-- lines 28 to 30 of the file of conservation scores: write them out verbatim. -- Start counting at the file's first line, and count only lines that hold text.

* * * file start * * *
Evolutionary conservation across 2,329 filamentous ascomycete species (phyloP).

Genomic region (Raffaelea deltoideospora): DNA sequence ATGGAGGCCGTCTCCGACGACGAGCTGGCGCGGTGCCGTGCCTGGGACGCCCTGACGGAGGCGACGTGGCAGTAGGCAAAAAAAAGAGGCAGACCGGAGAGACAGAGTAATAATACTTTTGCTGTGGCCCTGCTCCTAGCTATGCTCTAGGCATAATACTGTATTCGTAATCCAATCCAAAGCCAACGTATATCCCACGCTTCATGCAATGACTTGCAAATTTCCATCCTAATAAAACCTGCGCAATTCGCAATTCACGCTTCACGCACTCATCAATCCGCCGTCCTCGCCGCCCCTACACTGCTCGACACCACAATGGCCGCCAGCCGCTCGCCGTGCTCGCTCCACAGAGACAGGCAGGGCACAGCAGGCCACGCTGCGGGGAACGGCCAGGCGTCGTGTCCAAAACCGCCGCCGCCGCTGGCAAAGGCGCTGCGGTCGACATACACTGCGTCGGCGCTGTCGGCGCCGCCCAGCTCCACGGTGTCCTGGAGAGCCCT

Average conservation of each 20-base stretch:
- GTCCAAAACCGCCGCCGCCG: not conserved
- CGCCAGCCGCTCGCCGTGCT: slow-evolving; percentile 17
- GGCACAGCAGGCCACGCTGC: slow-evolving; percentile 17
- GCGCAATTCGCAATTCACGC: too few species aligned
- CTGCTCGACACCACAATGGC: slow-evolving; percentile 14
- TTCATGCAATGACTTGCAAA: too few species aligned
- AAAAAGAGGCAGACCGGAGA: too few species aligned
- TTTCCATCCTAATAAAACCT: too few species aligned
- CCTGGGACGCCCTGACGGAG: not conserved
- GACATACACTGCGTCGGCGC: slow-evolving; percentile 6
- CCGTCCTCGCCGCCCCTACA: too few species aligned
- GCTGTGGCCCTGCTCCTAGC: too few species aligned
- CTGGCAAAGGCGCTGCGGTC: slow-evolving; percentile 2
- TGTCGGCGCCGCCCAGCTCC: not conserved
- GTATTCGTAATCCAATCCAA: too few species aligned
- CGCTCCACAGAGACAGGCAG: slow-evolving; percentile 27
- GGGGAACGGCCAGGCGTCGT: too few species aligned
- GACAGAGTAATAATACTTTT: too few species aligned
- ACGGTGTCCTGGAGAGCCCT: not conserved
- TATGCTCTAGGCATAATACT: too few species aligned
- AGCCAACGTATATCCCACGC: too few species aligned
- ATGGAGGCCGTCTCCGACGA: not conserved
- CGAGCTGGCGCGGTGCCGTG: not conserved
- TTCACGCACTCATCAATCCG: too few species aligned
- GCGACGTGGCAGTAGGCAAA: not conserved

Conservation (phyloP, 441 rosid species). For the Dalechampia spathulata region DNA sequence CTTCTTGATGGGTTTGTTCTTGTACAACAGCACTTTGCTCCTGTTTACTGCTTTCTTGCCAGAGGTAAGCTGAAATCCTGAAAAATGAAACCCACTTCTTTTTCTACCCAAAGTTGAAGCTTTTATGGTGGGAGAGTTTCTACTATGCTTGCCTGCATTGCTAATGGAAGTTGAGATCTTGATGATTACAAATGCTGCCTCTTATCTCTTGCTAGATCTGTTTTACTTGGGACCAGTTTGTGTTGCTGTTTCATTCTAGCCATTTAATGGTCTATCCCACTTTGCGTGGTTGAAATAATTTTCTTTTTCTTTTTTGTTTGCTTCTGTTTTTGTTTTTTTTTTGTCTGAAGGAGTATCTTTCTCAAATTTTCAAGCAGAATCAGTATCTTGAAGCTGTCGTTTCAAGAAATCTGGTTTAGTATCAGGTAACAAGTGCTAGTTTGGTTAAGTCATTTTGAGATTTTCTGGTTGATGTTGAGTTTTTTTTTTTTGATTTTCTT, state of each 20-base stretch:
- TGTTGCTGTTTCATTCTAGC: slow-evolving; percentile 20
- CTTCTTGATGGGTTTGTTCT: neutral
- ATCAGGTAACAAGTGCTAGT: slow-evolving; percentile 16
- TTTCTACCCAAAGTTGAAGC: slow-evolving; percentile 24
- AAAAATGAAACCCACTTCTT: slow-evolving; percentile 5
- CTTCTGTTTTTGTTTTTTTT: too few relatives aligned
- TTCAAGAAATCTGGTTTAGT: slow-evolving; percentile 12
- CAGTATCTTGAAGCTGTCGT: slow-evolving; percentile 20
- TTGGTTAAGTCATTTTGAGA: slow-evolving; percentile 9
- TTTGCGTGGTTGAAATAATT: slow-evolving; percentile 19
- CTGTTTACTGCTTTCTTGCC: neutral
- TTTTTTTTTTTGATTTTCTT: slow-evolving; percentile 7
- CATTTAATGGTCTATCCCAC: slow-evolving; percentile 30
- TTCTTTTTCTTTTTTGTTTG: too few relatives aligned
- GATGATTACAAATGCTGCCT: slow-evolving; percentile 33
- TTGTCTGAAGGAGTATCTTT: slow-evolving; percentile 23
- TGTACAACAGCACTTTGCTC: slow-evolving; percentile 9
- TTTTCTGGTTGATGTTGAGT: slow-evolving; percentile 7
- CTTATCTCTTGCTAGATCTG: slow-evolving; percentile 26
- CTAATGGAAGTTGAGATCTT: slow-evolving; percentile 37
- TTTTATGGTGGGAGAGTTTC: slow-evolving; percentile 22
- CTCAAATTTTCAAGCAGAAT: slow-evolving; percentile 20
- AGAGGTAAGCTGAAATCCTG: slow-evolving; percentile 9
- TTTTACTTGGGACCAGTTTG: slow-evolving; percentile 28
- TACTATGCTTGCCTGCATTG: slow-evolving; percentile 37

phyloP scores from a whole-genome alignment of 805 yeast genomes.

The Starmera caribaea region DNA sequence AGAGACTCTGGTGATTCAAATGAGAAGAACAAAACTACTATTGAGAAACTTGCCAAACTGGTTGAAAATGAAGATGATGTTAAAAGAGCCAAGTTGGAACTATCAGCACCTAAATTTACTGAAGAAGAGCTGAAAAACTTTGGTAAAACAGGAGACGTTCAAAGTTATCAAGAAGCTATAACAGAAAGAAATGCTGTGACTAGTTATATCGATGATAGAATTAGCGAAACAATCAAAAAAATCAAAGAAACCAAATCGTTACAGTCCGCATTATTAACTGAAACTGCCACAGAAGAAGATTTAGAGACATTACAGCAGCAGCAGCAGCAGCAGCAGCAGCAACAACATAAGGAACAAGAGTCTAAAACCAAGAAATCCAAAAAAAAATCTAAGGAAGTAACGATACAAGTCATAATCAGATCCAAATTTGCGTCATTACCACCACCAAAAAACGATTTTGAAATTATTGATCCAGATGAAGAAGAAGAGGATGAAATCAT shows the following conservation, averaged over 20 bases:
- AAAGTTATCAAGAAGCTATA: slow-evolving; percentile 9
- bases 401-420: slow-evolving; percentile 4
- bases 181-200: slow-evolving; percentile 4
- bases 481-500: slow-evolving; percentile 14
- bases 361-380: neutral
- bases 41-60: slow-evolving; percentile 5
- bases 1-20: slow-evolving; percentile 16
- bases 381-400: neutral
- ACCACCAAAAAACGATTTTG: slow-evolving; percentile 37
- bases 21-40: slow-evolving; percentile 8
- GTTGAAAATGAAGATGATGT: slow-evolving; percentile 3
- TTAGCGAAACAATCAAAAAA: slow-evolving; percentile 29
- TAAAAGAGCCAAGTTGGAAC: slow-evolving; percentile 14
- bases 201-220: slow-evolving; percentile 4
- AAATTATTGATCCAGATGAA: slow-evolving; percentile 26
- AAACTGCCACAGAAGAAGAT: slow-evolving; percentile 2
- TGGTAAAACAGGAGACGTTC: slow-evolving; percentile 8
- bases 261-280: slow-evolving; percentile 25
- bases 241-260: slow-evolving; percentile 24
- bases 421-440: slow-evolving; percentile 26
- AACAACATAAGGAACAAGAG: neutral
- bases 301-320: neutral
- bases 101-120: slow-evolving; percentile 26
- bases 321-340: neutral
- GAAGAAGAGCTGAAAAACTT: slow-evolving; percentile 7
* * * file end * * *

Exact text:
- GCGACGTGGCAGTAGGCAAA: not conserved

Conservation (phyloP, 441 rosid species). For the Dalechampia spathulata region DNA sequence CTTCTTGATGGGTTTGTTCTTGTACAACAGCACTTTGCTCCTGTTTACTGCTTTCTTGCCAGAGGTAAGCTGAAATCCTGAAAAATGAAACCCACTTCTTTTTCTACCCAAAGTTGAAGCTTTTATGGTGGGAGAGTTTCTACTATGCTTGCCTGCATTGCTAATGGAAGTTGAGATCTTGATGATTACAAATGCTGCCTCTTATCTCTTGCTAGATCTGTTTTACTTGGGACCAGTTTGTGTTGCTGTTTCATTCTAGCCATTTAATGGTCTATCCCACTTTGCGTGGTTGAAATAATTTTCTTTTTCTTTTTTGTTTGCTTCTGTTTTTGTTTTTTTTTTGTCTGAAGGAGTATCTTTCTCAAATTTTCAAGCAGAATCAGTATCTTGAAGCTGTCGTTTCAAGAAATCTGGTTTAGTATCAGGTAACAAGTGCTAGTTTGGTTAAGTCATTTTGAGATTTTCTGGTTGATGTTGAGTTTTTTTTTTTTGATTTTCTT, state of each 20-base stretch:
- TGTTGCTGTTTCATTCTAGC: slow-evolving; percentile 20